Anti-SARS-CoV-2 antibodies in the CSF, blood-brain barrier dysfunction, and neurological outcome: Studies in 8 stuporous and comatose patients


To investigate the pathophysiologic mechanism of encephalopathy and prolonged comatose or stuporous state in severally ill patients with coronavirus disease 2019 (COVID-19).


Eight COVID-19 patients with signs of encephalopathy were tested for antibodies to severe acute respiratory syndrome coronavirus 2 (SARS-CoV-2) in the serum and CSF using a Food and Drug Administration-approved and independently validated ELISA. Blood-brain barrier (BBB) integrity and immunoglobulin G (IgG) intrathecal synthesis were further tested using albumin and IgG indices. The CSF was also tested for autoimmune encephalitis antibodies and 14-3-3, a marker of ongoing neurodegeneration.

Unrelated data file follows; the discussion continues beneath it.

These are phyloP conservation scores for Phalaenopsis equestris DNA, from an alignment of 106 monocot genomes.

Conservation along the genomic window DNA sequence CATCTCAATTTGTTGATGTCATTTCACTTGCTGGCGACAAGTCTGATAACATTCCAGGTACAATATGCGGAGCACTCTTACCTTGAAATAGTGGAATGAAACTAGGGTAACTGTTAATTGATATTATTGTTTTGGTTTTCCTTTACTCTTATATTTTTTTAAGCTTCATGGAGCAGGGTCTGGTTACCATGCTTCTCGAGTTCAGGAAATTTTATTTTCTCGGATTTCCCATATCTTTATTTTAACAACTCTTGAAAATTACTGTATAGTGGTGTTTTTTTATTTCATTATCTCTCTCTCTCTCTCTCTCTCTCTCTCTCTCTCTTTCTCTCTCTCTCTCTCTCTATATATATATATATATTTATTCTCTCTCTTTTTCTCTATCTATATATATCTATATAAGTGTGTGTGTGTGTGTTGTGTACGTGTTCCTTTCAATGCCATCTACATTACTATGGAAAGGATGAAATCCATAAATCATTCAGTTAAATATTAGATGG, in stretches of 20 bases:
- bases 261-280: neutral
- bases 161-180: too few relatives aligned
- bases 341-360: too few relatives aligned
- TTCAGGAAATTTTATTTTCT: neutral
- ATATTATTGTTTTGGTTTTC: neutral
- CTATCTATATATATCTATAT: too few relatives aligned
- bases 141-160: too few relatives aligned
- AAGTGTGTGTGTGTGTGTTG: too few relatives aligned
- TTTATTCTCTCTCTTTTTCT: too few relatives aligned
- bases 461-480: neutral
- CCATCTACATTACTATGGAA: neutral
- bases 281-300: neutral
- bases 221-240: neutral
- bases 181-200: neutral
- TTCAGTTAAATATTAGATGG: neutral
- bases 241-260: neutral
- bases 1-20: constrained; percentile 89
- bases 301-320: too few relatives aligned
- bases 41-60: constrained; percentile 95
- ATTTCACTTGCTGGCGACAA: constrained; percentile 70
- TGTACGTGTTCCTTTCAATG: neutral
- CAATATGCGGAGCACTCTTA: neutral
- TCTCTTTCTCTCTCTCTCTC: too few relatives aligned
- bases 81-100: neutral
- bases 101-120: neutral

All patients had anti–SARS-CoV-2 antibodies in their CSF, and 4 of 8 patients had high titers, comparable to high serum values. One patient had anti–SARS-CoV-2 IgG intrathecal synthesis, and 3 others had disruption of the blood-brain barrier. The CSF in 4 patients was positive for 14-3-3-protein suggesting ongoing neurodegeneration. In all patients, the CSF was negative for autoimmune encephalitis antibodies and SARS-CoV-2 by PCR. None of the patients, apart from persistent encephalopathic signs, had any focal neurologic signs or history or specific neurologic disease.


High-titer anti-SARS-CoV-2 antibodies were detected in the CSF of comatose or encephalopathic patients demonstrating intrathecal IgG synthesis or BBB disruption. A disrupted BBB may facilitate the entry of cytokines and inflammatory mediators into the CNS enhancing neuroinflammation and neurodegeneration. The observations highlight the need for prospective CSF studies to determine the pathogenic role of anti–SARS-CoV-2 antibodies and identify early therapeutic interventions.

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